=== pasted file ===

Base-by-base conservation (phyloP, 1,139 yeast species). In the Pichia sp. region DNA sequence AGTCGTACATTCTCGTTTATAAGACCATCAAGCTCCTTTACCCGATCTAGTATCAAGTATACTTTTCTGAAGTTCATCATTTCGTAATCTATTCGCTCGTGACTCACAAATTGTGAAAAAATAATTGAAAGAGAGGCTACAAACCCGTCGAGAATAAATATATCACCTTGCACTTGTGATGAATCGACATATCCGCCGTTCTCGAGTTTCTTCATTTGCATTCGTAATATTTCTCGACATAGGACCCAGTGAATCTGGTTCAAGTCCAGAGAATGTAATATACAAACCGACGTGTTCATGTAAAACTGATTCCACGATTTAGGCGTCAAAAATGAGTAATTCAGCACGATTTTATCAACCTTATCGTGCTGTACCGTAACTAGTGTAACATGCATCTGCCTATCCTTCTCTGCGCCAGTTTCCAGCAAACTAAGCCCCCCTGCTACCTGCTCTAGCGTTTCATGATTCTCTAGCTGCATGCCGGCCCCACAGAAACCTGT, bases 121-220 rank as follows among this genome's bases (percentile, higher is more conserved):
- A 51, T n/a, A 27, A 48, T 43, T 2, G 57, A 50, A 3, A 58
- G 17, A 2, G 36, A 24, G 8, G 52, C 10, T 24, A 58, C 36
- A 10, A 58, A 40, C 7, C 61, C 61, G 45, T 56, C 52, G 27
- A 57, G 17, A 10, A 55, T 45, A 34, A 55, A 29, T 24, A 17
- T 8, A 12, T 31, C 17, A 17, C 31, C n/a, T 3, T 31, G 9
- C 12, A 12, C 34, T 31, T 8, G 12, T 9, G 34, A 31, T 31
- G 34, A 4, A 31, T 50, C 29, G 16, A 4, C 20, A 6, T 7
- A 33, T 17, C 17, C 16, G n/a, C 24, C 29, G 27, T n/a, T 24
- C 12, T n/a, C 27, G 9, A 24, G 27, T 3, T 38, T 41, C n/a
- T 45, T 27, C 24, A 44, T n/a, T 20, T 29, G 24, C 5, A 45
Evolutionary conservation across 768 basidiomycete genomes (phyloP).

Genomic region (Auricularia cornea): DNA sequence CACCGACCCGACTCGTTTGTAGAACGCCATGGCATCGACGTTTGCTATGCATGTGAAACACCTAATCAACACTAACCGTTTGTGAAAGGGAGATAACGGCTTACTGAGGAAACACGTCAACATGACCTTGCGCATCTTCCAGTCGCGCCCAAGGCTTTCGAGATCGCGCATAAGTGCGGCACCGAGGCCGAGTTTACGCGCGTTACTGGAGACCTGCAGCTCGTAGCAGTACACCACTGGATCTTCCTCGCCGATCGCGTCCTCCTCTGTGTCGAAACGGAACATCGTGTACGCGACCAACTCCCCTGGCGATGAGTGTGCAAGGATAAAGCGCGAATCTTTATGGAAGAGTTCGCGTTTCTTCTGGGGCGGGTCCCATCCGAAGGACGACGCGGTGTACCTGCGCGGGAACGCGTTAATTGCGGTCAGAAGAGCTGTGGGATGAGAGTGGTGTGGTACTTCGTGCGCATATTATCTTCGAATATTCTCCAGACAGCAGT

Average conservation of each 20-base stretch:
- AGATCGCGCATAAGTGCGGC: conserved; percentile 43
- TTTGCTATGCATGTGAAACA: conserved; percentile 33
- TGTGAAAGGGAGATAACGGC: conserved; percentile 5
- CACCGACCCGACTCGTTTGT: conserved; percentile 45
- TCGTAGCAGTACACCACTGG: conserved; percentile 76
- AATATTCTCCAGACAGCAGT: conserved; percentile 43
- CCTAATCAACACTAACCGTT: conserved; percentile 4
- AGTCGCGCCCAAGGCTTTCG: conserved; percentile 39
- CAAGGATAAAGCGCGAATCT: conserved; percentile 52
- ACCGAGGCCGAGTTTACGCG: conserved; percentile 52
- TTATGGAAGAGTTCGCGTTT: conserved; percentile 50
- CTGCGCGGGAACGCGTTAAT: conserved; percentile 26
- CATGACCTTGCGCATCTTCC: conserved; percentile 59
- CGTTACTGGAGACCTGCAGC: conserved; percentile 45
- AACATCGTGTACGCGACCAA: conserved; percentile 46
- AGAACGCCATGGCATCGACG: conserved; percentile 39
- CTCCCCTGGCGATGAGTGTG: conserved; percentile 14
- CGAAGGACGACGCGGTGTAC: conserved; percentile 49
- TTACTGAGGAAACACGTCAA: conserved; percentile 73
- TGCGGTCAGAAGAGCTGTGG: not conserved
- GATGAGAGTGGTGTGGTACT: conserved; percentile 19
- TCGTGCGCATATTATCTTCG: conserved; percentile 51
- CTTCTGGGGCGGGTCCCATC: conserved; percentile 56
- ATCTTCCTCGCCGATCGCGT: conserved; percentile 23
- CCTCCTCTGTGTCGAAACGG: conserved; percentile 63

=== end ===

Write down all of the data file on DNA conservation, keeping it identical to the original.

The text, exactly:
Base-by-base conservation (phyloP, 1,139 yeast species). In the Pichia sp. region DNA sequence AGTCGTACATTCTCGTTTATAAGACCATCAAGCTCCTTTACCCGATCTAGTATCAAGTATACTTTTCTGAAGTTCATCATTTCGTAATCTATTCGCTCGTGACTCACAAATTGTGAAAAAATAATTGAAAGAGAGGCTACAAACCCGTCGAGAATAAATATATCACCTTGCACTTGTGATGAATCGACATATCCGCCGTTCTCGAGTTTCTTCATTTGCATTCGTAATATTTCTCGACATAGGACCCAGTGAATCTGGTTCAAGTCCAGAGAATGTAATATACAAACCGACGTGTTCATGTAAAACTGATTCCACGATTTAGGCGTCAAAAATGAGTAATTCAGCACGATTTTATCAACCTTATCGTGCTGTACCGTAACTAGTGTAACATGCATCTGCCTATCCTTCTCTGCGCCAGTTTCCAGCAAACTAAGCCCCCCTGCTACCTGCTCTAGCGTTTCATGATTCTCTAGCTGCATGCCGGCCCCACAGAAACCTGT, bases 121-220 rank as follows among this genome's bases (percentile, higher is more conserved):
- A 51, T n/a, A 27, A 48, T 43, T 2, G 57, A 50, A 3, A 58
- G 17, A 2, G 36, A 24, G 8, G 52, C 10, T 24, A 58, C 36
- A 10, A 58, A 40, C 7, C 61, C 61, G 45, T 56, C 52, G 27
- A 57, G 17, A 10, A 55, T 45, A 34, A 55, A 29, T 24, A 17
- T 8, A 12, T 31, C 17, A 17, C 31, C n/a, T 3, T 31, G 9
- C 12, A 12, C 34, T 31, T 8, G 12, T 9, G 34, A 31, T 31
- G 34, A 4, A 31, T 50, C 29, G 16, A 4, C 20, A 6, T 7
- A 33, T 17, C 17, C 16, G n/a, C 24, C 29, G 27, T n/a, T 24
- C 12, T n/a, C 27, G 9, A 24, G 27, T 3, T 38, T 41, C n/a
- T 45, T 27, C 24, A 44, T n/a, T 20, T 29, G 24, C 5, A 45
Evolutionary conservation across 768 basidiomycete genomes (phyloP).

Genomic region (Auricularia cornea): DNA sequence CACCGACCCGACTCGTTTGTAGAACGCCATGGCATCGACGTTTGCTATGCATGTGAAACACCTAATCAACACTAACCGTTTGTGAAAGGGAGATAACGGCTTACTGAGGAAACACGTCAACATGACCTTGCGCATCTTCCAGTCGCGCCCAAGGCTTTCGAGATCGCGCATAAGTGCGGCACCGAGGCCGAGTTTACGCGCGTTACTGGAGACCTGCAGCTCGTAGCAGTACACCACTGGATCTTCCTCGCCGATCGCGTCCTCCTCTGTGTCGAAACGGAACATCGTGTACGCGACCAACTCCCCTGGCGATGAGTGTGCAAGGATAAAGCGCGAATCTTTATGGAAGAGTTCGCGTTTCTTCTGGGGCGGGTCCCATCCGAAGGACGACGCGGTGTACCTGCGCGGGAACGCGTTAATTGCGGTCAGAAGAGCTGTGGGATGAGAGTGGTGTGGTACTTCGTGCGCATATTATCTTCGAATATTCTCCAGACAGCAGT

Average conservation of each 20-base stretch:
- AGATCGCGCATAAGTGCGGC: conserved; percentile 43
- TTTGCTATGCATGTGAAACA: conserved; percentile 33
- TGTGAAAGGGAGATAACGGC: conserved; percentile 5
- CACCGACCCGACTCGTTTGT: conserved; percentile 45
- TCGTAGCAGTACACCACTGG: conserved; percentile 76
- AATATTCTCCAGACAGCAGT: conserved; percentile 43
- CCTAATCAACACTAACCGTT: conserved; percentile 4
- AGTCGCGCCCAAGGCTTTCG: conserved; percentile 39
- CAAGGATAAAGCGCGAATCT: conserved; percentile 52
- ACCGAGGCCGAGTTTACGCG: conserved; percentile 52
- TTATGGAAGAGTTCGCGTTT: conserved; percentile 50
- CTGCGCGGGAACGCGTTAAT: conserved; percentile 26
- CATGACCTTGCGCATCTTCC: conserved; percentile 59
- CGTTACTGGAGACCTGCAGC: conserved; percentile 45
- AACATCGTGTACGCGACCAA: conserved; percentile 46
- AGAACGCCATGGCATCGACG: conserved; percentile 39
- CTCCCCTGGCGATGAGTGTG: conserved; percentile 14
- CGAAGGACGACGCGGTGTAC: conserved; percentile 49
- TTACTGAGGAAACACGTCAA: conserved; percentile 73
- TGCGGTCAGAAGAGCTGTGG: not conserved
- GATGAGAGTGGTGTGGTACT: conserved; percentile 19
- TCGTGCGCATATTATCTTCG: conserved; percentile 51
- CTTCTGGGGCGGGTCCCATC: conserved; percentile 56
- ATCTTCCTCGCCGATCGCGT: conserved; percentile 23
- CCTCCTCTGTGTCGAAACGG: conserved; percentile 63